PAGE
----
Bryan Maynard 

At the end of the day, it’s all about food safety and quality.

Bryan Marynard is the co-owner of Farmboys Inc. alongside his brother Kyle Maynard. They are potato producers from Arlington, PEI. The two brothers purchased part of Arlington Farms in 2015 from their grandfather, Allison Dennis, to reunite on the farm to form Farmboys Inc. In March 2020 they organized deliveries of their potatoes anywhere in Prince County to encourage Islanders to stay home as much as possible and follow social distancing recommendations. Their bags of potatoes are now available at multiple grocers in Prince County.Farmboys Inc. were the recipients of the 2019 Food and Farming Champion Award due to their passion for food and farming plus their engagement with consumers to have a conversation about food and farming in PEI. Using their social media accounts and photography (Farm Yard Photos) they are awesome “AGvocates” by sharing their stories and providing consumers with accurate information about agriculture and food production on PEI.


Bryan Maynard


COO (Chief Operating Officer) of Farmboys Inc.

What does your job entail?

Our farm grows potatoes, pulse crops, cereal crops, and forage crops in a rotation. Day to day Kyle and I divide up the responsibilities; I am the Farm Manager or Chief Operating Officer (COO) and Kyle is the Chief Financial Officer(CFO). In a nutshell, I manage the farm and Kyle manages the financials.

How long have you been involved in agriculture\food industry on PEI?

I have been involved in agriculture ever since I was born. I was born and raised on a dairy/ pork farm, and that is where I spent the first 6 years of my life. And then I moved just a few miles up the road to this location and I have spent the rest of my life here on this farm, which was “Arlington Farms” up until 2015 when Kyle and I bought a portion of it off our grandfather and turned it into “Farmboys Inc.”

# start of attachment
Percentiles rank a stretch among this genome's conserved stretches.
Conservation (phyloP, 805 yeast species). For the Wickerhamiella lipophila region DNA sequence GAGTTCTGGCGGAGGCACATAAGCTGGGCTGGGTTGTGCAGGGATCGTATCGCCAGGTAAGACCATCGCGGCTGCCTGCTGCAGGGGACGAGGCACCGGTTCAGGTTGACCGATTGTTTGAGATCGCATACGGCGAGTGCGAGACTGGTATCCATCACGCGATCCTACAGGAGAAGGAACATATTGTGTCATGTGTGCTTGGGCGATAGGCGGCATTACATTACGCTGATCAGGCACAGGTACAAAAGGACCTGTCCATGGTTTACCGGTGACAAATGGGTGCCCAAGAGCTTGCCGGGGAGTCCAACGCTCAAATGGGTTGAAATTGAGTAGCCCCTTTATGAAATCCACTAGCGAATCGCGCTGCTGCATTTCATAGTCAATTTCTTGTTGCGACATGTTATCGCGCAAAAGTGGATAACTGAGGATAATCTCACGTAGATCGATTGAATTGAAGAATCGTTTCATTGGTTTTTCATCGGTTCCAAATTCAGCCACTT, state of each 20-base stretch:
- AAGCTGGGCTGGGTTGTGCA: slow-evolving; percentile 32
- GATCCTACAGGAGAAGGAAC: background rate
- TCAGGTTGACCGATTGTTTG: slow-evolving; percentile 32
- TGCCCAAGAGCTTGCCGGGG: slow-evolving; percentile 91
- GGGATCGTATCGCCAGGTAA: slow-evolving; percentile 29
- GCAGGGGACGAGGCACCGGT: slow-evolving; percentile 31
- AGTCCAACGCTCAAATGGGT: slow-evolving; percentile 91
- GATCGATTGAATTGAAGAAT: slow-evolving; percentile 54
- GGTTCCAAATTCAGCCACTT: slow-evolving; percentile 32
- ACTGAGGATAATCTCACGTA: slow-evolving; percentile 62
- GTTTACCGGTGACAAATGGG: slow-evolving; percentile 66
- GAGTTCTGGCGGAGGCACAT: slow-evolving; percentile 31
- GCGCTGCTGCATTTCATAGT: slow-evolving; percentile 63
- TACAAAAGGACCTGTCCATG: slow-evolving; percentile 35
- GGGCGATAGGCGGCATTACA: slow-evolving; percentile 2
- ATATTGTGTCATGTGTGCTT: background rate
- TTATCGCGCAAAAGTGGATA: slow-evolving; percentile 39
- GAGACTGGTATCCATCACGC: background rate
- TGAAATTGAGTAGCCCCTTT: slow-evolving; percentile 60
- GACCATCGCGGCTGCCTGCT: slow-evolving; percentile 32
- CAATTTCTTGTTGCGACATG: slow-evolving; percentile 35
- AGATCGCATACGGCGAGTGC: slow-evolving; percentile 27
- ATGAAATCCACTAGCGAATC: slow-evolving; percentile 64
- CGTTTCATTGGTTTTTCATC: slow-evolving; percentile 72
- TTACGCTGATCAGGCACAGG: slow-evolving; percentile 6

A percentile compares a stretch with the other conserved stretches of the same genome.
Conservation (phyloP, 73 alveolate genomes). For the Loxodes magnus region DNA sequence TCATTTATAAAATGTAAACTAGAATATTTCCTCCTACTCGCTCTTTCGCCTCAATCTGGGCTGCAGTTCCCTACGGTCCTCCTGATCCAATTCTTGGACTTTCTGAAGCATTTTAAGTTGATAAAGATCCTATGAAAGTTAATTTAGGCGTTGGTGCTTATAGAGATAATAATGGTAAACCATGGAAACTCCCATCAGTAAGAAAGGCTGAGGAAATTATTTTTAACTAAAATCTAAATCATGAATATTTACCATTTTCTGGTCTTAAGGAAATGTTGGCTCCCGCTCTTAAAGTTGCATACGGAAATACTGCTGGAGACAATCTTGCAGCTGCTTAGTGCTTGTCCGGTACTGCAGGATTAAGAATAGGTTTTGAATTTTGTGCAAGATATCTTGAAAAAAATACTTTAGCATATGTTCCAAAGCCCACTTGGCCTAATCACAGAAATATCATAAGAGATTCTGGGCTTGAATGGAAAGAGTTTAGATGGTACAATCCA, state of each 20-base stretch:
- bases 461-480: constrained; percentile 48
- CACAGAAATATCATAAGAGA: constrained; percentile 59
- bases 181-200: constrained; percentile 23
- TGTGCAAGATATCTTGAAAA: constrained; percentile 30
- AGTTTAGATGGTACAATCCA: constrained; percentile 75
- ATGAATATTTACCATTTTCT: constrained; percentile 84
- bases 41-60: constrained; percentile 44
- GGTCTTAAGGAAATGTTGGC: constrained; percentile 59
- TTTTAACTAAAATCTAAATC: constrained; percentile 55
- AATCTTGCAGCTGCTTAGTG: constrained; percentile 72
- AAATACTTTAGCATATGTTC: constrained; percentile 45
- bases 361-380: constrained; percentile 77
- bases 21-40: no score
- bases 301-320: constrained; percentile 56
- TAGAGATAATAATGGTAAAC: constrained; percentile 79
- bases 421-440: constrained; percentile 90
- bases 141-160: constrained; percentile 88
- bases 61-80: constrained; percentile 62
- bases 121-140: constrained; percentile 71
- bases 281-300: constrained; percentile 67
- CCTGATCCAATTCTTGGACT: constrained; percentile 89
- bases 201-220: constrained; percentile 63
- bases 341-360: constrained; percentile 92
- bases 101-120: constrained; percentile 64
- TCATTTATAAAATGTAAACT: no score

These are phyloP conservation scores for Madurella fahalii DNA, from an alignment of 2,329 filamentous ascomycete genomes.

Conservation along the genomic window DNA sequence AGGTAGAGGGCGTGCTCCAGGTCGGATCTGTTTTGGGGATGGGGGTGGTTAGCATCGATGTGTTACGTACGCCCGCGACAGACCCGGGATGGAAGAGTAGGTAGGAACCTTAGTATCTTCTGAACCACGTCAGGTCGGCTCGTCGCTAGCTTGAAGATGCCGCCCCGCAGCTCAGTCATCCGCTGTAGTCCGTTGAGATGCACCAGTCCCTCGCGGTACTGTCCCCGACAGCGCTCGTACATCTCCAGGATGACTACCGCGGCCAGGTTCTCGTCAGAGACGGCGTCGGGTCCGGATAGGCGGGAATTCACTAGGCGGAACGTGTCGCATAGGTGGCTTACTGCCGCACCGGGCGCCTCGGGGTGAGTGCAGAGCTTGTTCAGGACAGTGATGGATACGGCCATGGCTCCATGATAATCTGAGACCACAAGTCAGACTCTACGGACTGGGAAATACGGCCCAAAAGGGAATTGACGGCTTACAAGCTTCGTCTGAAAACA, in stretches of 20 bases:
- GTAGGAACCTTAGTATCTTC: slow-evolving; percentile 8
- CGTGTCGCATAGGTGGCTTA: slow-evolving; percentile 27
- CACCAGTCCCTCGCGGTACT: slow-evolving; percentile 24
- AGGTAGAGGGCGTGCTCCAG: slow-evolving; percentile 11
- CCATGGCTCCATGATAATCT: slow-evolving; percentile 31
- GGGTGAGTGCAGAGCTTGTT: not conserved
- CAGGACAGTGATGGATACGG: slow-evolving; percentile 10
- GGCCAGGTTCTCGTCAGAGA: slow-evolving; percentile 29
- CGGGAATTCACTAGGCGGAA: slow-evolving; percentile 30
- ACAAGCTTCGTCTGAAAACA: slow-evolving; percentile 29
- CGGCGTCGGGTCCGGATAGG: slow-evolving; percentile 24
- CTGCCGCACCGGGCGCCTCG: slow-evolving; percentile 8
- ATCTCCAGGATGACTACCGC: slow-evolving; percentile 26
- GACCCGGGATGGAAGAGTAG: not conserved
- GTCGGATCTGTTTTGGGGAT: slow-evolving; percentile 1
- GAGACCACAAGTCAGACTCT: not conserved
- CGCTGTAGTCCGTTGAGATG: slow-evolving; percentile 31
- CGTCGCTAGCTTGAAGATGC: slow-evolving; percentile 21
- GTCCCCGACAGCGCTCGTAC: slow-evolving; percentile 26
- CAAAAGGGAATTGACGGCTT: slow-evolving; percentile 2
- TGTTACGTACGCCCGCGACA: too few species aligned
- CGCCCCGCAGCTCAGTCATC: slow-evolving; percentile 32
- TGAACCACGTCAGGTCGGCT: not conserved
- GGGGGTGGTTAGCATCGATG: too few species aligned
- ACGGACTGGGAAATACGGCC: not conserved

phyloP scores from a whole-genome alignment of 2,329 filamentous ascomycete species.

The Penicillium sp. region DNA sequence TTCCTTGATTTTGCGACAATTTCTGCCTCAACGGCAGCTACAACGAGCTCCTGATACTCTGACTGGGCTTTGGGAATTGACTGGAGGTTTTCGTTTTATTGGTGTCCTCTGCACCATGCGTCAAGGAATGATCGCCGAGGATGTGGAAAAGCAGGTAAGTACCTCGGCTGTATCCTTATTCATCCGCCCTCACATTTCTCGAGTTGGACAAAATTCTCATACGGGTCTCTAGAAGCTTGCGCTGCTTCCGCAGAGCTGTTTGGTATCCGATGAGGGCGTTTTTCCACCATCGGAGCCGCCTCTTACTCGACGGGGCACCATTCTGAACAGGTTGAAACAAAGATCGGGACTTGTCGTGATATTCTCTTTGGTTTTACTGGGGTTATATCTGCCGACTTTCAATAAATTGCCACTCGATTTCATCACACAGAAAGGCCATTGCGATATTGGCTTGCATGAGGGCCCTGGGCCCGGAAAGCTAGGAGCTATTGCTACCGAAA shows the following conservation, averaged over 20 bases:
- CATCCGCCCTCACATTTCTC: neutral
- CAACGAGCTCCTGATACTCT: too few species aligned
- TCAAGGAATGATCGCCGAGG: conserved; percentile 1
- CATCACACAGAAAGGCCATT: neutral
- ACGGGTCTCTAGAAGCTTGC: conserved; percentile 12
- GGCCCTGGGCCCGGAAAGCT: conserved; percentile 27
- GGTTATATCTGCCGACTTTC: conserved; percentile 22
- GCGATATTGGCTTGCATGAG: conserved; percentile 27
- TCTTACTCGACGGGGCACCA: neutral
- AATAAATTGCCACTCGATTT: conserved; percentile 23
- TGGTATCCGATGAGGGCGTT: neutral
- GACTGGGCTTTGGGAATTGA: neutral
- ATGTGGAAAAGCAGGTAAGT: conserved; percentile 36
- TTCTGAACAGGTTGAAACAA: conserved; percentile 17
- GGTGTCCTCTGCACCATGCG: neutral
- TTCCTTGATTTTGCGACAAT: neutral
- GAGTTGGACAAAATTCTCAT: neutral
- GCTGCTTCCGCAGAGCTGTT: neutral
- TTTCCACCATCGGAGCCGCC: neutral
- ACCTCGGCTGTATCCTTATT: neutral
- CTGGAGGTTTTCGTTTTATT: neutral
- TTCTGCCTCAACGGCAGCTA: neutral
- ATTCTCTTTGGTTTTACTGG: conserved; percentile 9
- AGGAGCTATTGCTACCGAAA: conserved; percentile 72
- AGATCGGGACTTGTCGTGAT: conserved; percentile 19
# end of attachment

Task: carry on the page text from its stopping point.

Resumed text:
What is your education/experience prior to entering your current job?

I completed Grade 12 at Westisle High School then I went onto getting a Business Administration Diploma at the Academy of Learning and then I came directly back to the farm.

Are you involved in any extracurricular or community activities?

We are both very active in the local Community Sports Centre so we enjoy playing hockey. We also enjoying golfing so you can find us at the Mill River Resort quite often. We don’t get to volunteer our time as much as we would like, as we spend the majority of our time on the farm or with our family. We are actively involved in sponsoring the Tyne Valley Oyster Festival and Rock the Boat Music Festival. We like to give as much back to our community as possible with the volunteer fire department and other activities.

What’s your favourite way to eat PEI products?

My favourite way to eat PEI potatoes is probably a toss up between hand-cut homefries or a good baked potato is hard to beat as well.

When you were a kid, what did you want to do when you grew up?

When I was a kid I was supposed to be an NHL superstar, but that was probably when I was quite young and didn’t last very long. No, I always seen myself in this farm office chair. I didn’t really realize the many different types of roles a farmer has. When you’re a kid you think running a farm is just starting a tractor up in the morning to feed the cattle and looking after the crops, but it’s really evolved and changed. Farming in general is always something that Kyle and myself seen ourselves doing.

What would you want consumers to know about your business and the agriculture/food industry?

The biggest thing I want a consumer to know is that there’s absolutely nothing going on in the Agriculture industry that isn’t completely necessary. People in the Agriculture industry are committed to increasing yields and profits obviously as if you don’t you won’t be in the Agriculture industry. But at the end of the day, it’s all about food safety and quality. We are one of the most highly regulated food chains in the world. So what really upsets me is when I hear people question the Canadian food supply chain because we are really held to the highest standards in the world.

Why do you do what you do?

I do what I do because to put it very frankly, I don’t think I could do anything else and be happy.

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